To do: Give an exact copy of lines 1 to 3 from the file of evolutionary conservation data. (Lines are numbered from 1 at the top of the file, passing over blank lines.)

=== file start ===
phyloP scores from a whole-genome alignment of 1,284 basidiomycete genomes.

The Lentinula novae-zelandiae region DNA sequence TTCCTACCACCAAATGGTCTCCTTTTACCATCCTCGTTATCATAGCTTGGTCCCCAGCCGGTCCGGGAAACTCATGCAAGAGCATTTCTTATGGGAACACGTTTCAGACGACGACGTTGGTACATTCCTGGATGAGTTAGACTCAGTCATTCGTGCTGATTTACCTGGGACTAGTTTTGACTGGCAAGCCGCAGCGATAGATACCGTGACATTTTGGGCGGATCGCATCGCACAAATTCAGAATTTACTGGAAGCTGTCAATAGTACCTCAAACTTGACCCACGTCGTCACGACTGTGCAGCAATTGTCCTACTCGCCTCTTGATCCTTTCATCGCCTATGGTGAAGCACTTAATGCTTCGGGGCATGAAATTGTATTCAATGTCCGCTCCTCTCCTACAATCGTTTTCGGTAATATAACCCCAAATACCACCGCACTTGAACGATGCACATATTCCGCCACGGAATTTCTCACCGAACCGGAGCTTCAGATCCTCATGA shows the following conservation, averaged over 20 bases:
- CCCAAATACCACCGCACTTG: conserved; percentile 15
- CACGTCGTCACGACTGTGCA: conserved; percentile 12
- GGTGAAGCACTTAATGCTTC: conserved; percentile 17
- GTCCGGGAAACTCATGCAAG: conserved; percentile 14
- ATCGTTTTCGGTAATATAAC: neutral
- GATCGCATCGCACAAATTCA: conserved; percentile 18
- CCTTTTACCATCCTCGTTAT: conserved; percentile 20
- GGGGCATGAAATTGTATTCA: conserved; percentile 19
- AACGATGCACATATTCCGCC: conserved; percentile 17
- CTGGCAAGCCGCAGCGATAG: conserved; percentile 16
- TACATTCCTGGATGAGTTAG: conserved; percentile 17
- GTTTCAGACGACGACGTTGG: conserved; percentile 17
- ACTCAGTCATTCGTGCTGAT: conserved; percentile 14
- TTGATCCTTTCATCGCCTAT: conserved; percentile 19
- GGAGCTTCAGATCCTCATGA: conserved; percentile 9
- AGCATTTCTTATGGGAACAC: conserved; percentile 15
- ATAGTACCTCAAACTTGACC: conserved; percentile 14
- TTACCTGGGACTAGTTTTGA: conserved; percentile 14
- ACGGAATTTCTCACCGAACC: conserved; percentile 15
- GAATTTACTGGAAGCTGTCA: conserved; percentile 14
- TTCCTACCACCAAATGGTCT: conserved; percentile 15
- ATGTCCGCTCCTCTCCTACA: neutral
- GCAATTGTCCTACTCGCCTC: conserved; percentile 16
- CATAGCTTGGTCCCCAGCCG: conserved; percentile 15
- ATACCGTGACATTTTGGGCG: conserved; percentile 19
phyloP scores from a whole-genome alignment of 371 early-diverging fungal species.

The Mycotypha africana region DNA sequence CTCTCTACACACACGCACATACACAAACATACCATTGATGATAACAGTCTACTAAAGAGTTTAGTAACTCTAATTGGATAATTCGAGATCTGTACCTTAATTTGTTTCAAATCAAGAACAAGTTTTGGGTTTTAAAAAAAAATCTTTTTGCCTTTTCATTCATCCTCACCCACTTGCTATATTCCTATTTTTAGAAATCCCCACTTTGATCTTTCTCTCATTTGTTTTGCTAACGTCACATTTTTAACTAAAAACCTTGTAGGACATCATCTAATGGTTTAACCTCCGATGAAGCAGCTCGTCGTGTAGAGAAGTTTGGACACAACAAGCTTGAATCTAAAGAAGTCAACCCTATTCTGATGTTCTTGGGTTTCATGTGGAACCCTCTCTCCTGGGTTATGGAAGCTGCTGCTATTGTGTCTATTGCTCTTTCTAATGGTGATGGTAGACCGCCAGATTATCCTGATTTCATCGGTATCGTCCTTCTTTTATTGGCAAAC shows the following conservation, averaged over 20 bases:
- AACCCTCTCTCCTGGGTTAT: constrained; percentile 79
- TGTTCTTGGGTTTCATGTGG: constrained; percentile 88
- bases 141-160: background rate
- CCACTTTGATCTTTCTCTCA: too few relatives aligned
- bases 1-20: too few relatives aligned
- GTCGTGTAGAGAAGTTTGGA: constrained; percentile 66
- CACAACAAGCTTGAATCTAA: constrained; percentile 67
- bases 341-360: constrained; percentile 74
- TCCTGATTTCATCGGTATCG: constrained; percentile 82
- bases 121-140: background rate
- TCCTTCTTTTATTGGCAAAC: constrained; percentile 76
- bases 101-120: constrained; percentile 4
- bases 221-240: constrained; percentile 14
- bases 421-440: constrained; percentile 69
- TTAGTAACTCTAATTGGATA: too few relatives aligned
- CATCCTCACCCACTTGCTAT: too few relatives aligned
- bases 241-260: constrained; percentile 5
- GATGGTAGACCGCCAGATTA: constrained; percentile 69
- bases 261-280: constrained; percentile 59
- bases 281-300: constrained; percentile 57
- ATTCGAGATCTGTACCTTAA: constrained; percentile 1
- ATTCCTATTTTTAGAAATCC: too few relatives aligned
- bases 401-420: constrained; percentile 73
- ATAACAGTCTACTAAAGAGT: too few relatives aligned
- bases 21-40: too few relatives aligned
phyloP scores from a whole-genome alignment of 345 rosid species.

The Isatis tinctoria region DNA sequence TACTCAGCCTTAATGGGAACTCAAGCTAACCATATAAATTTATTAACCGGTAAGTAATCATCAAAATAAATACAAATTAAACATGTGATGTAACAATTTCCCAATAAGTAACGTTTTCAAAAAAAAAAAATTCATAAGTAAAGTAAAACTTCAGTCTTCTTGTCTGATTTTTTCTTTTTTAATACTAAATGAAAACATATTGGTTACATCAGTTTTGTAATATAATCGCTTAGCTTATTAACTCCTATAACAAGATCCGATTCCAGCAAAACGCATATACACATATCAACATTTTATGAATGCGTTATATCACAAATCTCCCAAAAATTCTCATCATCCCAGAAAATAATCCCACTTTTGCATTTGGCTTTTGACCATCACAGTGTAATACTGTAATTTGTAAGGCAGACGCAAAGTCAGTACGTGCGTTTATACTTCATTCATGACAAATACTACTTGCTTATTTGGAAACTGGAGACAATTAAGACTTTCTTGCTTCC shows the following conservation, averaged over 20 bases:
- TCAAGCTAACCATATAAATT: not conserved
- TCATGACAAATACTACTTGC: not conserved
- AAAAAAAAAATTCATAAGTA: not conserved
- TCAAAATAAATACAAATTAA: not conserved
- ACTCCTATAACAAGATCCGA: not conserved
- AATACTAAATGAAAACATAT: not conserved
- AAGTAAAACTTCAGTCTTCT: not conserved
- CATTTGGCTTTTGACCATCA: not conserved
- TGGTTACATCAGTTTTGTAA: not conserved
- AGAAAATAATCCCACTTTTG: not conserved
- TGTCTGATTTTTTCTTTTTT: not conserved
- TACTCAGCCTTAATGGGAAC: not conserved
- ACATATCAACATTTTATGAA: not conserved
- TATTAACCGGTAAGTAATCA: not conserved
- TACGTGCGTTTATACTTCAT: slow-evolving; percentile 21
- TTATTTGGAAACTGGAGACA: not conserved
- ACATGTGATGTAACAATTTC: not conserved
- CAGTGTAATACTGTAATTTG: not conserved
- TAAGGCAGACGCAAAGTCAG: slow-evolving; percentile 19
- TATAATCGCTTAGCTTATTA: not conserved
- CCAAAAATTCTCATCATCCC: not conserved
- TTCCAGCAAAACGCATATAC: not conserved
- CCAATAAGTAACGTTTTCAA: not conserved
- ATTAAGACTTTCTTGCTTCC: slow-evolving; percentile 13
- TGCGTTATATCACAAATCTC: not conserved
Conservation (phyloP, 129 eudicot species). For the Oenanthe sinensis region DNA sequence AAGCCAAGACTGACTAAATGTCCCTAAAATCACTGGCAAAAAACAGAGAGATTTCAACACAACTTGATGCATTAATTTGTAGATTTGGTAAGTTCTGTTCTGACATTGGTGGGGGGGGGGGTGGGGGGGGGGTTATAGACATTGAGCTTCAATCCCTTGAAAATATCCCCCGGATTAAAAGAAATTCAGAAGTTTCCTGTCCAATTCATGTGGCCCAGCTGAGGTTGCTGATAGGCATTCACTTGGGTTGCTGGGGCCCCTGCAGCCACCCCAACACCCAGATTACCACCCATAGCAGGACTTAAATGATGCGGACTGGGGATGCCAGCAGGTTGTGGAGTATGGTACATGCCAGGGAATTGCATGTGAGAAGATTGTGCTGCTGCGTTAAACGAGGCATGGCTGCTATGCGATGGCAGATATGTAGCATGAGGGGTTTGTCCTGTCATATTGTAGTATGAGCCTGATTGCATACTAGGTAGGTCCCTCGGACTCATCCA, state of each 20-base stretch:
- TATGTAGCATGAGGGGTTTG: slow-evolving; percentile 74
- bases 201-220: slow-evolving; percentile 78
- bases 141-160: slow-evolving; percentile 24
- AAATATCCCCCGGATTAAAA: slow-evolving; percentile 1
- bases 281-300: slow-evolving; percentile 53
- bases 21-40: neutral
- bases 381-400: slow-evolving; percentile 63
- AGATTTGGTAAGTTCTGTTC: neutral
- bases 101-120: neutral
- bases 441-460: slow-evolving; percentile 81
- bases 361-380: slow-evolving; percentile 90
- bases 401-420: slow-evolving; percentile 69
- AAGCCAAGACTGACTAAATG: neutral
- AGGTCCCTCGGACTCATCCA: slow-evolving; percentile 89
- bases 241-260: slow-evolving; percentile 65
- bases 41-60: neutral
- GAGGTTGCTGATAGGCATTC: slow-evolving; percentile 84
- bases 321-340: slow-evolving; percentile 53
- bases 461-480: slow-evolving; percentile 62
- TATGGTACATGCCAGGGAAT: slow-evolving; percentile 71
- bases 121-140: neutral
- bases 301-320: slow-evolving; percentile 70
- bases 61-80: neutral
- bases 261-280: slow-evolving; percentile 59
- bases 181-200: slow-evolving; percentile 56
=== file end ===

phyloP scores from a whole-genome alignment of 1,284 basidiomycete genomes.

The Lentinula novae-zelandiae region DNA sequence TTCCTACCACCAAATGGTCTCCTTTTACCATCCTCGTTATCATAGCTTGGTCCCCAGCCGGTCCGGGAAACTCATGCAAGAGCATTTCTTATGGGAACACGTTTCAGACGACGACGTTGGTACATTCCTGGATGAGTTAGACTCAGTCATTCGTGCTGATTTACCTGGGACTAGTTTTGACTGGCAAGCCGCAGCGATAGATACCGTGACATTTTGGGCGGATCGCATCGCACAAATTCAGAATTTACTGGAAGCTGTCAATAGTACCTCAAACTTGACCCACGTCGTCACGACTGTGCAGCAATTGTCCTACTCGCCTCTTGATCCTTTCATCGCCTATGGTGAAGCACTTAATGCTTCGGGGCATGAAATTGTATTCAATGTCCGCTCCTCTCCTACAATCGTTTTCGGTAATATAACCCCAAATACCACCGCACTTGAACGATGCACATATTCCGCCACGGAATTTCTCACCGAACCGGAGCTTCAGATCCTCATGA shows the following conservation, averaged over 20 bases:
- CCCAAATACCACCGCACTTG: conserved; percentile 15